Comprised of seven wall hangings, each at least 12 feet high by eight feet wide, the Unicorn Tapestries at the Cloisters were created 500 years ago by an unknown artist for unknown royalty in Western Europe.
In violent and disturbing detail, the series tells the story of hunters stalking through the woods with their canines, hunting the mythical beast. As the story progresses, the unicorn is found and surrounded, ambushed and eventually attacked from all sides. Despite getting away from the hunters, the unicorn is eventually calmed by a virgin maiden and killed while under her charm.
Scholars who have studied the tapestries date them from 1495-1505. The design resembles Parisian aesthetic at the time, but it was likely the tapestries were actually produced in Brussels (although even these details disputed). Despite a general geographic location, the identity of the author is completely unknown. The tapestries’ only connection to the past is a small cipher, showing the letters A and E intertwined by some rope, which may signify the artist or the owner of the work.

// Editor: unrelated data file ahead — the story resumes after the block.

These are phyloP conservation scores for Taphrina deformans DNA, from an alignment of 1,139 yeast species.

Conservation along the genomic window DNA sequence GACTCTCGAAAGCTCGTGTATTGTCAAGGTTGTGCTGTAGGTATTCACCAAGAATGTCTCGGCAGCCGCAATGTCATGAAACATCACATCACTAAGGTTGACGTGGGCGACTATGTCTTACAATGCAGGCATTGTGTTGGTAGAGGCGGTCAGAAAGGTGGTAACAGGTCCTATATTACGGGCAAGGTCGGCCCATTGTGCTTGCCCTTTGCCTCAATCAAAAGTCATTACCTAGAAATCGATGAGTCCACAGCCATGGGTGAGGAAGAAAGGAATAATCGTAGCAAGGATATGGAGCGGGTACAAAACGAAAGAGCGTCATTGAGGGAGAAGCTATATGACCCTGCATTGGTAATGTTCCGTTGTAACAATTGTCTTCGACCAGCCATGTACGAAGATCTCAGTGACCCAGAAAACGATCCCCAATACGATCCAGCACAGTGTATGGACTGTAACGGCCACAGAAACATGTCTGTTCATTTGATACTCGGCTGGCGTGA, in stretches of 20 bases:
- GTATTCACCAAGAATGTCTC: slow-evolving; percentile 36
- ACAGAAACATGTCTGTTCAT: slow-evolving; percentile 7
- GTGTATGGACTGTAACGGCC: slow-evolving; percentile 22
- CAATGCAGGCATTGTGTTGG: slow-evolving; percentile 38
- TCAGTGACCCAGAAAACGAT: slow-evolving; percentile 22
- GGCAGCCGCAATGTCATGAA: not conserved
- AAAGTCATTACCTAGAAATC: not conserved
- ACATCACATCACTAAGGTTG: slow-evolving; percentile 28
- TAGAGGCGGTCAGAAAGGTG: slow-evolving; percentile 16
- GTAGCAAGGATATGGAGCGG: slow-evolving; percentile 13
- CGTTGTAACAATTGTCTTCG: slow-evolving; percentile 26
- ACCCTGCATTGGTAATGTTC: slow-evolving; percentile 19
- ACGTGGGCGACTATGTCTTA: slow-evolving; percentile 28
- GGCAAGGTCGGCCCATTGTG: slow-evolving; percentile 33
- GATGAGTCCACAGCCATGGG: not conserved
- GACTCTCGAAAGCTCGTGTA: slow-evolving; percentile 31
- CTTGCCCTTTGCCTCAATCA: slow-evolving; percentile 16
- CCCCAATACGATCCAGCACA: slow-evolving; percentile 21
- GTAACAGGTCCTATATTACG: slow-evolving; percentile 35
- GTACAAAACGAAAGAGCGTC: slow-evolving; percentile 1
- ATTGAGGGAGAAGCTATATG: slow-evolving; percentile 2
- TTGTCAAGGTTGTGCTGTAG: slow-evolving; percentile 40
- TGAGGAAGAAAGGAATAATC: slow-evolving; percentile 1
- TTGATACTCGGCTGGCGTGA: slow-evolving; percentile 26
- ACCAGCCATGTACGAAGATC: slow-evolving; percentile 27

From this slight hint, some have devised that Anne of Brittany commissioned the works to celebrate her marriage to Louis XII, but there is no conclusive proof. Despite the mystery, art historians have reveled in the chance to decipher the tapestries, often comparing the hunt of the unicorn to Christ’s persecution. The unicorn itself, once a pagan symbol, became a symbol for Christ.
All of the vibrant tapestries are available for personal interpretation and are held in the Met’s Cloisters in upper Manhattan. In the same room, a narwhal tusk is displayed. Medieval Europeans often mistook their tusks as evidence of the mythical beast.
Know Before You Go
Reserve tickets on the Met's website. Tapestries are on view in Gallery 17.